• Tue. Nov 24th, 2020

US Postal Service row: What is it about?

A postal workers closes a truck door Image copyright EPA

Slower mail delivery times in the US have raised concerns about how one of the oldest and most trusted institutions in the US – the Postal Service – can handle an unprecedented influx of mail-in ballots in November’s election.

This year fewer voters are expected to vote in-person amid the coronavirus pandemic, in which the US has seen the highest number of deaths and infections in the world.

That drop-off is expected to lead to an unprecedented influx of voters submitting their ballot by mail.

It’s up to states to determine how they arrange postal voting and there are mounting fears that some are not ready.

What are Democrats’ concerns?

A political appointee recently hired by President Donald Trump to run the US Postal Service (USPS) has been accused by top Democrats of implementing changes to how mail is processed in a deliberate effort to “sabotage the election”.

Republicans and Mr Trump counter that the new measures are needed to address the agency’s multi-million dollar budget shortfall. Mr Trump has said the price tag for emergency funds requested by Congress to shore up mail-in voting is too expensive and will lead to voter fraud.

Last week, he told Fox News he was blocking $25bn in the latest draft coronavirus relief bill in order to prevent the expansion of voting by mail.

Meanwhile, delivery times on everything from postcards to medicines have already slowed and Congress has recalled lawmakers to Washington to address the growing crisis.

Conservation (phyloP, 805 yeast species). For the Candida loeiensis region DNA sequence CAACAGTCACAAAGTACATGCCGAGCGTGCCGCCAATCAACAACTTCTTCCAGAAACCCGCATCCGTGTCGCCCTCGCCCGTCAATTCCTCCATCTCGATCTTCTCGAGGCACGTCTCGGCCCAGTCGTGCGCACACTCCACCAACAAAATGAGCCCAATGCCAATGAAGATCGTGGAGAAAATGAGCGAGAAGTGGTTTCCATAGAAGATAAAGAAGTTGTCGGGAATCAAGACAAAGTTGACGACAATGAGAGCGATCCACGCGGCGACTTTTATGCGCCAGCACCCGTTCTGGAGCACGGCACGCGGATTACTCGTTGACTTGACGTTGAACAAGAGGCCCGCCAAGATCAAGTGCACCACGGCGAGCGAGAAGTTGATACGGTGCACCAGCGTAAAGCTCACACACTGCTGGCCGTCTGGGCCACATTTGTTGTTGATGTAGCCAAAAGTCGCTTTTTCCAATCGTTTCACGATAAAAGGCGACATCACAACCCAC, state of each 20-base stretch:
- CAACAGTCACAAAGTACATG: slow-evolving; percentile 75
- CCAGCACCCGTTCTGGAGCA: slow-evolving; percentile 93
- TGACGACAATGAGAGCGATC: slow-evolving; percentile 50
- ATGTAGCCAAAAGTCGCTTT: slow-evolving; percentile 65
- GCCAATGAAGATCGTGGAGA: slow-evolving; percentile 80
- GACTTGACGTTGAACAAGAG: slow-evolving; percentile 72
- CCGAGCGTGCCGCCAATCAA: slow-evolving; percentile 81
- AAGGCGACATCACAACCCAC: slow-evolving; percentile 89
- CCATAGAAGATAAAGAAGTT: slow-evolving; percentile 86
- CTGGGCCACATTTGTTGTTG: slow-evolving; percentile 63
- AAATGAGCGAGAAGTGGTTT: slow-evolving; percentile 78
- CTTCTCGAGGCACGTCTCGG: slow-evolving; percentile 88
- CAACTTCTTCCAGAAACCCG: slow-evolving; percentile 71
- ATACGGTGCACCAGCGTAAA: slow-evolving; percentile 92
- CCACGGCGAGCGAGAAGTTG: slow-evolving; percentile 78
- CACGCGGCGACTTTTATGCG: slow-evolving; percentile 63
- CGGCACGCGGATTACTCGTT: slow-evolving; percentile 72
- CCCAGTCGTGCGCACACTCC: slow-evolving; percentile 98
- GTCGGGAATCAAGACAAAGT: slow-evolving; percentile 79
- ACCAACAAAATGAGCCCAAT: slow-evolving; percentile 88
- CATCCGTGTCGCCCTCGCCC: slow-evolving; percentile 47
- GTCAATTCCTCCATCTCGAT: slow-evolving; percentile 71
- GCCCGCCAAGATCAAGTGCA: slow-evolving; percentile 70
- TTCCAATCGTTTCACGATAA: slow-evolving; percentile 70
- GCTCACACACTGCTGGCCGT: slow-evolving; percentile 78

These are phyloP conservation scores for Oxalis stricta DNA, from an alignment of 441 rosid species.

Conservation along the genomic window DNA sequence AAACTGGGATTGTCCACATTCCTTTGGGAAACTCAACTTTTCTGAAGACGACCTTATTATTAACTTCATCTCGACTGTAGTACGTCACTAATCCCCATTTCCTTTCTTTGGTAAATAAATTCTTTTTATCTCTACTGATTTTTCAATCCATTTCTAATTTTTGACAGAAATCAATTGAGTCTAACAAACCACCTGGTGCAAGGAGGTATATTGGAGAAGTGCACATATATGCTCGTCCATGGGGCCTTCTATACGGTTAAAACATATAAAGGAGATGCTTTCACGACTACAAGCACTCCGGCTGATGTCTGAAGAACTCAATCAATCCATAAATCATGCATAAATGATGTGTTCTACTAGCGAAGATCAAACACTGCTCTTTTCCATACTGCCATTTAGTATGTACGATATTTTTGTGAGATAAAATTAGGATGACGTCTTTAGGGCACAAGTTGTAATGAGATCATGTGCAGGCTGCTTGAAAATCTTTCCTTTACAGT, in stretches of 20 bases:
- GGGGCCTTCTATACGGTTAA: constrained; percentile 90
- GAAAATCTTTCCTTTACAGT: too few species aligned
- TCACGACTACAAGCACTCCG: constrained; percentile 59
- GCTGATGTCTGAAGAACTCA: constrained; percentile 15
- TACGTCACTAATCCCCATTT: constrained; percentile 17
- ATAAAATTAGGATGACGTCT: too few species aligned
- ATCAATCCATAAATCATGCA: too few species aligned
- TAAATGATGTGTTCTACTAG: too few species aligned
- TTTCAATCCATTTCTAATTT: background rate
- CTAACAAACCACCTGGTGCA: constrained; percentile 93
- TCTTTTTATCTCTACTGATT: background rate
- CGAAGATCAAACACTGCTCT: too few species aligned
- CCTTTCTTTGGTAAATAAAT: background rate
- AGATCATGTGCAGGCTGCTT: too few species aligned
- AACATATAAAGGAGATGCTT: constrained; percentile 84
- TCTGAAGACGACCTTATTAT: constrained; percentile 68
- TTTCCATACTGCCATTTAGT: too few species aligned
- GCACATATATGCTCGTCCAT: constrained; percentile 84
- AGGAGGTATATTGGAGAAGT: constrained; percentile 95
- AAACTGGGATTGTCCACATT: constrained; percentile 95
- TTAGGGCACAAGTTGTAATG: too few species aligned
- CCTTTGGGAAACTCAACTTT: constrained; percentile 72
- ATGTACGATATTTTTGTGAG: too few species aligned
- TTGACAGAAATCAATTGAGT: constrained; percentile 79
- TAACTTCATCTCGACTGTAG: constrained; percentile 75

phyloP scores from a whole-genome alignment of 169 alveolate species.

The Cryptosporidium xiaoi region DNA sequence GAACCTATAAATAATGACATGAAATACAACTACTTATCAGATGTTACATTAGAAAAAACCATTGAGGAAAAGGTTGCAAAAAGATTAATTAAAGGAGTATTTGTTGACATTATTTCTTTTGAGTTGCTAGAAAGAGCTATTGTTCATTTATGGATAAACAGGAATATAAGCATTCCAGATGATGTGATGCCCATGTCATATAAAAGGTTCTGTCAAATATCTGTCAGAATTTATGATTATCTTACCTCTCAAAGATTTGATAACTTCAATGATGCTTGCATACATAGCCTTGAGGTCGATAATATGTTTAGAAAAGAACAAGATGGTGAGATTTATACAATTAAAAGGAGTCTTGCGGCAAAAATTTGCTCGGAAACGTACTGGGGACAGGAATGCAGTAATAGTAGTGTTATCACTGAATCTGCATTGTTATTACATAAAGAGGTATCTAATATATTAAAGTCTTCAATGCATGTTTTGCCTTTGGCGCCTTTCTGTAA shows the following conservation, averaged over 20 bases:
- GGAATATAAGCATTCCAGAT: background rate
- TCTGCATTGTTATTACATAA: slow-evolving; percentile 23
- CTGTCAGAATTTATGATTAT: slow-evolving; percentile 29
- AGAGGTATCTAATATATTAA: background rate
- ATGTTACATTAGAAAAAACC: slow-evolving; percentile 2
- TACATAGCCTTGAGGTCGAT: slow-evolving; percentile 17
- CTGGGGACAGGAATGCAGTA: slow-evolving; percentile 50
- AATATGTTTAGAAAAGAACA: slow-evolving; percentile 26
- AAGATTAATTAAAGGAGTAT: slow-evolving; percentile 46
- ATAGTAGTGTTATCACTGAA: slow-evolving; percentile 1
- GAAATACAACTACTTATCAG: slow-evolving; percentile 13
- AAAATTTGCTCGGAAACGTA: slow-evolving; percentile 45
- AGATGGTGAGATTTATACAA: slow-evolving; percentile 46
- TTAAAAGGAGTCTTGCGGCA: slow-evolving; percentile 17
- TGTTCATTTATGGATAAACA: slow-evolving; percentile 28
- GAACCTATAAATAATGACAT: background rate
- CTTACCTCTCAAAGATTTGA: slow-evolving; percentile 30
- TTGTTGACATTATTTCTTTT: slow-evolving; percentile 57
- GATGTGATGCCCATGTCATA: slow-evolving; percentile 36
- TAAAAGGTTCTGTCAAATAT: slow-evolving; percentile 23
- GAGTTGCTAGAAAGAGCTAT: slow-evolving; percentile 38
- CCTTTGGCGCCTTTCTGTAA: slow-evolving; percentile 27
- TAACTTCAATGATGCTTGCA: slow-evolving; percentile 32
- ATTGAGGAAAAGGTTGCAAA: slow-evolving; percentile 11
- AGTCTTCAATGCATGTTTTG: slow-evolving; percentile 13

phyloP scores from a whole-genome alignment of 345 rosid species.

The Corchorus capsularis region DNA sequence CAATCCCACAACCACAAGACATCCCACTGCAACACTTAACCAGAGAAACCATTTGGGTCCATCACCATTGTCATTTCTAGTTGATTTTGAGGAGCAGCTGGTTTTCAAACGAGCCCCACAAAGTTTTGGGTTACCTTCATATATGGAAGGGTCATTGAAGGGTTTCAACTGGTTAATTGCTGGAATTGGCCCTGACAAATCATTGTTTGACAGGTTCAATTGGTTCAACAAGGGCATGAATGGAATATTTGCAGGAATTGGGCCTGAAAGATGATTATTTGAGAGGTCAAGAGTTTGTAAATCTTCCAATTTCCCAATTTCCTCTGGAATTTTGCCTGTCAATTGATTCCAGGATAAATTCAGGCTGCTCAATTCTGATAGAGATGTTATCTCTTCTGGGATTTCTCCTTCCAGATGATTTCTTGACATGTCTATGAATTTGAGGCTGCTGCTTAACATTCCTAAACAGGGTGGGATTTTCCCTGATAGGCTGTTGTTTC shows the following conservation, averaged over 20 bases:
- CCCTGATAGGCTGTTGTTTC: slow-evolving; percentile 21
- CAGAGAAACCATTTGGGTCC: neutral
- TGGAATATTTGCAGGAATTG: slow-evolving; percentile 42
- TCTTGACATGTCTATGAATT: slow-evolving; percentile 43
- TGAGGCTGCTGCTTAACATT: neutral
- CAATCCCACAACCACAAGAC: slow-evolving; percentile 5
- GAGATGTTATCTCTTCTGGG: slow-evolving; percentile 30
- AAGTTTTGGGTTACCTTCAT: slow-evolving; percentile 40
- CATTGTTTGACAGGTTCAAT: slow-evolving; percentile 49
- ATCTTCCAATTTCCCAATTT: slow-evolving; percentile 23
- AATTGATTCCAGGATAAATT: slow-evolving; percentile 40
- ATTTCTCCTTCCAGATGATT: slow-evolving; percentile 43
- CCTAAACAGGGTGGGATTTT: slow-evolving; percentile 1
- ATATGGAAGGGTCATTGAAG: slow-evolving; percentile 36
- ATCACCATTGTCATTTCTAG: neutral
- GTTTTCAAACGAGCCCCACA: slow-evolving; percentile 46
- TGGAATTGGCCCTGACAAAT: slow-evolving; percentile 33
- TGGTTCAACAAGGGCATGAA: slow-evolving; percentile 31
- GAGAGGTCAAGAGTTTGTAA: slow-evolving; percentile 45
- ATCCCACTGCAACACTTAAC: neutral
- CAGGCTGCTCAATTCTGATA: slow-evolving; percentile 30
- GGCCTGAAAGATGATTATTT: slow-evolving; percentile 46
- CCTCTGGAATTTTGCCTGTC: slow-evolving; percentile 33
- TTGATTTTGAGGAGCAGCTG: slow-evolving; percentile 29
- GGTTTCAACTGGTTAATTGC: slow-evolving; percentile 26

Is there evidence of an intentional slowdown?

Jake Horton, BBC Reality Check

In May, Republican megadonor Louis DeJoy was tapped by the White House to be the first postmaster general in more than 20 years to not come from within the agency’s own ranks.

Seeking to address the $160bn (£122bn) budget shortfall at the USPS, in July Mr Dejoy implemented several new measures which have come under scrutiny.

US media report that more than 600 mail sorting machines are being decommissioned ahead of the presidential election this November.

This would represent around 10% of the service’s machines, but the Postal Service has said it “routinely moves equipment around its network as necessary to match changing mail and package volumes”.

The amount of mail has been down so far this year, but there are concerns the reduction in machines – which process millions of pieces of mail per hour – could limit the handling capacity of postal ballots in the build-up to the election.

Postal unions have confirmed some machines have already been removed, but President Trump’s chief of staff Mark Meadows says no more will be extracted from service ahead of the election.